Castlefield has made a name for itself as the go-to alfresco area of the city (you know, for those 3 weeks of sunshine we get a year). Inhabitants pay a gentrified premium to be in sight of the canals and the old industrial infrastructure.
The Localism Act gives communities the ‘right’ (subject to a consultation and public referendum) to make decisions about the way in which their local area develops and impose their own planning policies.
The Neighbourhood Plan is still the new kid on the block. It is sitting squarely on the unsettled wasteland created by the governments two opposing policies: creating new homes to try and control the housing crisis; and, giving the local communities power to block the developments which will ease the strain.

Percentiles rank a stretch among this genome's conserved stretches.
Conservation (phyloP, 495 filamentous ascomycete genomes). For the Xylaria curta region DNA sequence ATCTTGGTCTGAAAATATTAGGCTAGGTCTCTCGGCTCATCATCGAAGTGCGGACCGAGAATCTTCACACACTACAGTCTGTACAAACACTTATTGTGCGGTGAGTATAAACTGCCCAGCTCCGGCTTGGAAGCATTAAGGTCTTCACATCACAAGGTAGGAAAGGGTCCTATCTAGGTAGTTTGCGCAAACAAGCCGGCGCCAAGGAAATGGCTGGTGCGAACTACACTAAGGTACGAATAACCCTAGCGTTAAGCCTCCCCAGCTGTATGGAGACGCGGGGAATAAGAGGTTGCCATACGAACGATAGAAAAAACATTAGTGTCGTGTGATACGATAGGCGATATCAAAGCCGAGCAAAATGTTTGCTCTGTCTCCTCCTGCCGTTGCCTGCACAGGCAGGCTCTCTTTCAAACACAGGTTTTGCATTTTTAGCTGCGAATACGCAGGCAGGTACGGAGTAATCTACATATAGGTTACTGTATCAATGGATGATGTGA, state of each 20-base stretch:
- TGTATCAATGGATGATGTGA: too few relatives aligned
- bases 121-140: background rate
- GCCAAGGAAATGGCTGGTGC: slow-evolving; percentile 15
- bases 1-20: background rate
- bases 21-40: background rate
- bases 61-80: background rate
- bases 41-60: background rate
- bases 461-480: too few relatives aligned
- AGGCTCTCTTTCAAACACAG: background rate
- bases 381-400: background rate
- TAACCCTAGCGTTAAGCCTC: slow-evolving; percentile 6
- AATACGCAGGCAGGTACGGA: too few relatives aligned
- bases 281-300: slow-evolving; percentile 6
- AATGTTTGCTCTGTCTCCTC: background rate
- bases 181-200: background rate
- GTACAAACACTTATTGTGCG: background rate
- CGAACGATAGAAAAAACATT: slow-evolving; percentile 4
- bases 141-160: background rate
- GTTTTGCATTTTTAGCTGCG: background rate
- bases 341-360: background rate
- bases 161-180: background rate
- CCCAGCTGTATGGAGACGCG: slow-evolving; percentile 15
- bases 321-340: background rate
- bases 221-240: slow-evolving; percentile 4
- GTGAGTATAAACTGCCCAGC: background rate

Castlefield could become the first area in Manchester city centre to have a Neighbourhood Plan and only the third in the city as a whole, after Northenden and Levenshulme, under proposals which opened for consultation today. In total there are an estimated 4,000 homes in the Castlefield area with a further 3,500 planned, which will nearly double the population, currently estimated to be more than 6,000 people.